Geneva Lake was formed some 10,000 years ago as a result of glacial action, which created the lake basin and sculpted the landscape. The geological formation of Geneva Lake begins with the "melt off" of a glacial lobe known as the “Troy Valley.” Troy Valley was a depression running from Troy, Wisconsin through Lyons and then westward through Lake Geneva and toward Beloit. The cascading water from "Troy Valley's" outlet formed connecting channels that evolved into the present lakes Geneva, Delavan and Como.

Geneva Lake took its present shape with the "Late Wisconsin" glacial period when the sedimentary deposits of the "Delavan Lobe" divided Geneva and Delavan, which is three and one half miles to the west. Second sedimentary deposits separated Geneva and Como, which is a mile north of Williams Bay. Both Geneva Lake and Como Lake drain to the east.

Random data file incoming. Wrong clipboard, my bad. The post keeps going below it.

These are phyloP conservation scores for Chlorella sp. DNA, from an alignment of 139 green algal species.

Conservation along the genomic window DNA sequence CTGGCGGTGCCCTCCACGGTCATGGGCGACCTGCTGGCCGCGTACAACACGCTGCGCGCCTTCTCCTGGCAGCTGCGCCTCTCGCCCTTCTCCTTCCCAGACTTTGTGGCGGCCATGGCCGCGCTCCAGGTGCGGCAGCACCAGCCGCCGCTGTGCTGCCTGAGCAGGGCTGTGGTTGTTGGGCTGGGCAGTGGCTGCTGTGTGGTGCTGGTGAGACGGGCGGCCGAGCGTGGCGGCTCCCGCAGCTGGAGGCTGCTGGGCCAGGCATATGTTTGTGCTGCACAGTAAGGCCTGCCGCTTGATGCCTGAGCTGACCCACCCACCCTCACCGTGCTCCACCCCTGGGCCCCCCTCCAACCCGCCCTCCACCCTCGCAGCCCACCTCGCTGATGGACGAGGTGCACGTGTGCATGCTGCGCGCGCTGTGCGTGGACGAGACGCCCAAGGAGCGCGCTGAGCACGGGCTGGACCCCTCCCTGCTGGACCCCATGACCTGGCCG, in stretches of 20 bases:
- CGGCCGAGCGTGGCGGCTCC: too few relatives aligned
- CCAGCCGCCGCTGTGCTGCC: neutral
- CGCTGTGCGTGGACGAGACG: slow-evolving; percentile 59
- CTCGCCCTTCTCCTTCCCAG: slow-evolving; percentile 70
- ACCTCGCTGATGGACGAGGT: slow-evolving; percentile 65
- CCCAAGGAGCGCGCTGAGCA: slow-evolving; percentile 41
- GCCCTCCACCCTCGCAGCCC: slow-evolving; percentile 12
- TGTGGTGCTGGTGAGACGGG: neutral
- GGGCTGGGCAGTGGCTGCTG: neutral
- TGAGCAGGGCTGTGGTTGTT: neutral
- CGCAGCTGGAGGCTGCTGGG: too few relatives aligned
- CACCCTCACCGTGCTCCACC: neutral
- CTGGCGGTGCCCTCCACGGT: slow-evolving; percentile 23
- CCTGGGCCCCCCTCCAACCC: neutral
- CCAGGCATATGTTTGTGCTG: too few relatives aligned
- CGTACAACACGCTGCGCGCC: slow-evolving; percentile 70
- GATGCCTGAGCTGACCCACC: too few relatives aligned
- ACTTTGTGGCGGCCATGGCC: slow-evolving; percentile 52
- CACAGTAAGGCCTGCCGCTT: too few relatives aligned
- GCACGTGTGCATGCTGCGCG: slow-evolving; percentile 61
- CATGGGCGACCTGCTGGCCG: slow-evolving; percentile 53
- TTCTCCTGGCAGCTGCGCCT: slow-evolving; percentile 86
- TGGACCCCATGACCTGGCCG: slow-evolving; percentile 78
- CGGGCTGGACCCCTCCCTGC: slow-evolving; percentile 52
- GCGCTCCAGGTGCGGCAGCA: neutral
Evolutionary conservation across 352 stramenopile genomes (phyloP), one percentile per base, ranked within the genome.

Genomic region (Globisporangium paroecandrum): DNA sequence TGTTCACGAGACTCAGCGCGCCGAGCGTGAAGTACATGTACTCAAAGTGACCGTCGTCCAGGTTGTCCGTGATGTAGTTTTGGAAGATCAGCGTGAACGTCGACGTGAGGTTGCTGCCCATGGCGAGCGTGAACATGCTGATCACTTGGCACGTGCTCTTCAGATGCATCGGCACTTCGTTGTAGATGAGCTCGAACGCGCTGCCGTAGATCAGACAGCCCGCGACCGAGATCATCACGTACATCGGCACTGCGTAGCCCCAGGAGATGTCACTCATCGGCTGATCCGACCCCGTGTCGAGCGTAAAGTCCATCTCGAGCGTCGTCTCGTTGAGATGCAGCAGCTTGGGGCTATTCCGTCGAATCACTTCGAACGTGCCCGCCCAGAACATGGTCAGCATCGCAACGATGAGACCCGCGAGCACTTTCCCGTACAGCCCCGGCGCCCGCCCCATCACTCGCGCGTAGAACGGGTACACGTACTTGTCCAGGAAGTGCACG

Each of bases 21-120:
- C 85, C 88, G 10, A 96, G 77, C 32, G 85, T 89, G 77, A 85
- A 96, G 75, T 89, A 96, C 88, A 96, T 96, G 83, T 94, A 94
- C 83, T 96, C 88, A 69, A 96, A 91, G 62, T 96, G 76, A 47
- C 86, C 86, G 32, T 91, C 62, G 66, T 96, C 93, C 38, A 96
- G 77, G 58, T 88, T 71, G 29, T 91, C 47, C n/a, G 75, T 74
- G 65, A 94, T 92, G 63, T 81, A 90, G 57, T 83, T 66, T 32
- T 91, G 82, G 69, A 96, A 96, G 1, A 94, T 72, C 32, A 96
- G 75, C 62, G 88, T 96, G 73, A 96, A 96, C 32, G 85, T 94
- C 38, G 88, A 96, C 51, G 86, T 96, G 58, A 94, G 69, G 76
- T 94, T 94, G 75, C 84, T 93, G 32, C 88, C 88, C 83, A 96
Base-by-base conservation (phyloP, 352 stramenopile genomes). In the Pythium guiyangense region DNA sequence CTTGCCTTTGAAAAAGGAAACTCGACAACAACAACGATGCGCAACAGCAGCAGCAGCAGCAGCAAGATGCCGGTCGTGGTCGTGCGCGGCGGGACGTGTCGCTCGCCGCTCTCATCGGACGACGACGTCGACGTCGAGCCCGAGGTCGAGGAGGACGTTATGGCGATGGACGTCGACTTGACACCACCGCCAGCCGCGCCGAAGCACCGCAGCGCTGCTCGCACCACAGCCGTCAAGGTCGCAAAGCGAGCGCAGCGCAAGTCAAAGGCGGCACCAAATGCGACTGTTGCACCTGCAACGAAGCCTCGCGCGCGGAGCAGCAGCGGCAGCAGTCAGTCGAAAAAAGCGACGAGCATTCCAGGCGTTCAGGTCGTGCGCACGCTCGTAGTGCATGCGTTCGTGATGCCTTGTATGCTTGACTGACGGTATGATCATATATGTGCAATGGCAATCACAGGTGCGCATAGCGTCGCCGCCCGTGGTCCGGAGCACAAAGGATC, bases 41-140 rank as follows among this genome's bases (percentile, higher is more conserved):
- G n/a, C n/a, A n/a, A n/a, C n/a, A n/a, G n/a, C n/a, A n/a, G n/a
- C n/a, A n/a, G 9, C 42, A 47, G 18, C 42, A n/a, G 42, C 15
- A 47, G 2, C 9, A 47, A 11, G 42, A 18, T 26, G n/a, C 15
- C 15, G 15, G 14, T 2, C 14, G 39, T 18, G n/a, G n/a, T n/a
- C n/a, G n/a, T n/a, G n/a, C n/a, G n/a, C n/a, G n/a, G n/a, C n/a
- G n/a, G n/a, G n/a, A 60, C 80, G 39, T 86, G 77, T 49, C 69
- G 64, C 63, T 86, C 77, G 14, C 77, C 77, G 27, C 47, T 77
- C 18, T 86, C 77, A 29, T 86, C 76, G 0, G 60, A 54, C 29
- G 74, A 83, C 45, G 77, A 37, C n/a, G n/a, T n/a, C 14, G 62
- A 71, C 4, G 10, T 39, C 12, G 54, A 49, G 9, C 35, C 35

The lake was first discovered in 1831 when an Army party, under the command of Major John Kinzie, was traveling along Indian Trails from Fort Dearborn in Chicago to Fort Winnebago near what is today Portage, Wisconsin. The trail led through the Potawatomi Indian Village located on a plateau near the seven ceremonial pools at the western end of the lake. There is a bronze marker located on the south shore lake path just east of Fontana marking the location where the Kinzie party first observed the lake.

Chief Bigfoot

Potawatomi Indian Chief Big Foot lived along the banks of Bigfoot Lake, before the name was changed to Geneva Lake.